Long-time journalist Cam Tait has seen some interesting times on the sports beat–rolling alongside Rick Hansen in the Man in Motion tour, playing in fundraising golf tournaments, and tipping back some cold ones with Wayne Gretzky, to name a few. His personal life hasn’t lacked excitement either–memorable moments include parasailing, winning a stand-up (or in his case, sit-down) comedy contest, and helping his grandson take his first steps. But he couldn’t have done it without the help of his friends. Tait was born with cerebral palsy, unable to sit up, speak or move his arms and legs. But thanks to a revolutionary form of physical therapy that required a 24/7 commitment from his parents and a team of 116 volunteers, he learned to get around in a wheelchair, move his hands and talk. These turned out to be useful skills for a career of prime interviews, crazy deadlines and pranks.
Tait teams up with friend and fellow journalist Jim Taylor, telling his own story with characteristic directness and humour. With a newspaperman’s inveterate sense of timing, Tait moves seamlessly from one-liners and tales of debauched hijinks to candid accounts of his depression, career struggles and loss of loved ones. He speaks with eloquence about the importance of giving disabled people the chance to pursue their ambitions, and the value of all the support he’s received in achieving his own dreams. In both his career and personal life, he’s experienced the power of humour to break down barriers and bring people together–and have a hell of a good time doing it.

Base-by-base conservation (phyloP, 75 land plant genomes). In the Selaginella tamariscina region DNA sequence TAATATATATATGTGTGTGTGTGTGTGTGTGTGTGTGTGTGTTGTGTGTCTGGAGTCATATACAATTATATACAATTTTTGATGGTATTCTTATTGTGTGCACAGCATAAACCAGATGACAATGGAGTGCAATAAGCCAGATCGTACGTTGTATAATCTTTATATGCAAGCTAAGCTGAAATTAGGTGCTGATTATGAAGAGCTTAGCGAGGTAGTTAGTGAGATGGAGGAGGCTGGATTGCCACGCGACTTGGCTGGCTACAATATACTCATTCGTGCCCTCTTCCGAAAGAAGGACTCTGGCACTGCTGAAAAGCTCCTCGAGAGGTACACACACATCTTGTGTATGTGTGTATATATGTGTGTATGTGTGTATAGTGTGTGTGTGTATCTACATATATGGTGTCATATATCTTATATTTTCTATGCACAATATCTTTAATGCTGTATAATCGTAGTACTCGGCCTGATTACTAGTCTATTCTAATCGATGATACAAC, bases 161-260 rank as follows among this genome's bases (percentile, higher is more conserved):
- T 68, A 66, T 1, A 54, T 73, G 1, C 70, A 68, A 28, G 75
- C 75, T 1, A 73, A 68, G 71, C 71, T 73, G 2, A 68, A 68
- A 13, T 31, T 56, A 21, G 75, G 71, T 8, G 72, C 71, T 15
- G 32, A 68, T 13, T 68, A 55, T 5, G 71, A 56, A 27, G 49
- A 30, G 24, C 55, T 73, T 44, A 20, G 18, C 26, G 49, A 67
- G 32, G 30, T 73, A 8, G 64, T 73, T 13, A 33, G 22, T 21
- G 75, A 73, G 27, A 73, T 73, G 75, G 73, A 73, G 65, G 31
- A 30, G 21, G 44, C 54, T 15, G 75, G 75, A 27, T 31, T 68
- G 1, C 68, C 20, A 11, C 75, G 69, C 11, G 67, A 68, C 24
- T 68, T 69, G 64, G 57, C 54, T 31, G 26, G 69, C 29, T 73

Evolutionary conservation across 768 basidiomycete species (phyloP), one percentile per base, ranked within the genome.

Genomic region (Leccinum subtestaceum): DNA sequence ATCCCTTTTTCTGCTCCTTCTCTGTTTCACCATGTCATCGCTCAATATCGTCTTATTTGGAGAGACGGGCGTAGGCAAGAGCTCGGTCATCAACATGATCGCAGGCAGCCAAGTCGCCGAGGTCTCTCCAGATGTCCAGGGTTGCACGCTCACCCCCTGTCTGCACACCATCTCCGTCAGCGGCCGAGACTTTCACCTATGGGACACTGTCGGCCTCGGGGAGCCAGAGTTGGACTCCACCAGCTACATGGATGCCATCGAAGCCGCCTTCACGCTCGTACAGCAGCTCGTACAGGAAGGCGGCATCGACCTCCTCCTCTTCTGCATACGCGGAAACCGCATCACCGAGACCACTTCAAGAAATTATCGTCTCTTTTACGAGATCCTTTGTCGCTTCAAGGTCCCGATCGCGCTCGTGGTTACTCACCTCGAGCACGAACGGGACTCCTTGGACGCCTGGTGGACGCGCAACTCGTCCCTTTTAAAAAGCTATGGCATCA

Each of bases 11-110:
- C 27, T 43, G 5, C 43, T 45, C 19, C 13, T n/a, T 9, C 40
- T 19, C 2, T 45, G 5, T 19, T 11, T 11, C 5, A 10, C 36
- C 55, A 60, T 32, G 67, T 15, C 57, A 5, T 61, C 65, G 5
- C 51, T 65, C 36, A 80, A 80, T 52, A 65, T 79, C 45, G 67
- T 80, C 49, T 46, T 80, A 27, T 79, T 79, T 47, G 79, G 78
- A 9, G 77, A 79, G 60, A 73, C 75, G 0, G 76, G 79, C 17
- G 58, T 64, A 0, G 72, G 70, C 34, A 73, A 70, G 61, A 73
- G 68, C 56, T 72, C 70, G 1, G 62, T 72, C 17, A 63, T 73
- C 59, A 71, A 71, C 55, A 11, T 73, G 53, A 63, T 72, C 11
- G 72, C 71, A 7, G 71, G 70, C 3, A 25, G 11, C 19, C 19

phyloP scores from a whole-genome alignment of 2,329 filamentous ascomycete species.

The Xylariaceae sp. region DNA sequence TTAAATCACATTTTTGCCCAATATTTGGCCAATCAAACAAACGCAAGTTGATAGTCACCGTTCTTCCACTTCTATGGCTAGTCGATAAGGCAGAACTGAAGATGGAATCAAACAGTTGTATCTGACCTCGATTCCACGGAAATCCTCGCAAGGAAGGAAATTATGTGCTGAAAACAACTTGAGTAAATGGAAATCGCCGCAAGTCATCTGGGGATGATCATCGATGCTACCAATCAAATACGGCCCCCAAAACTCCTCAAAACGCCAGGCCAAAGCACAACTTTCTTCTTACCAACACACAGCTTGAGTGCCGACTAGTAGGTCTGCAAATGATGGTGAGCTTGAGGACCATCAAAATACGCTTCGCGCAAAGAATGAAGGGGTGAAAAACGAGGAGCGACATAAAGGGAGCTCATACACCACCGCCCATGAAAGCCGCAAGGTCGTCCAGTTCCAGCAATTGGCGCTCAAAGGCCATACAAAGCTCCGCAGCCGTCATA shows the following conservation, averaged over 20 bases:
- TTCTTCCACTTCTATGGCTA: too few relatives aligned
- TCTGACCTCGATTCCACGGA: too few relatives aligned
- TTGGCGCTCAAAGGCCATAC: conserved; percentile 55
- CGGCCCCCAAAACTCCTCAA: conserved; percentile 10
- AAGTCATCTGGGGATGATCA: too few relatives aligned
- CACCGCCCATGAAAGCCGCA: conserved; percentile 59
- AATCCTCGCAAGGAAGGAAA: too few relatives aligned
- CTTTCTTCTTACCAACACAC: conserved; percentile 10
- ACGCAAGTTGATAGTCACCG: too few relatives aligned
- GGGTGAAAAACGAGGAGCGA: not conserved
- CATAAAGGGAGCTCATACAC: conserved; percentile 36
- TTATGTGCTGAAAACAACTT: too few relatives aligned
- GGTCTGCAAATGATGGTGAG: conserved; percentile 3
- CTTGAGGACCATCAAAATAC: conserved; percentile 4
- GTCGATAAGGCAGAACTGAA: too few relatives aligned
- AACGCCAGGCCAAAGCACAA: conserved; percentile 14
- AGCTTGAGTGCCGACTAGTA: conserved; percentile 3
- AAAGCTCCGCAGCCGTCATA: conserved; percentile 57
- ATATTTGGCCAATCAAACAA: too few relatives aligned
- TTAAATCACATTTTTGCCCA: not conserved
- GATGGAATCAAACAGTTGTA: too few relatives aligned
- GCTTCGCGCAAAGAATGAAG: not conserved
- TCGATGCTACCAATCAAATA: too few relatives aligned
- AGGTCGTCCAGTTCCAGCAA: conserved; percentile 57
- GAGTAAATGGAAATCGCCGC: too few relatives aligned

This 1966 CBC documentary shows what wonderful parents I had. The first gentleman you see in the video driving his 1966 blue Buick La Sabre is my grandfather Murray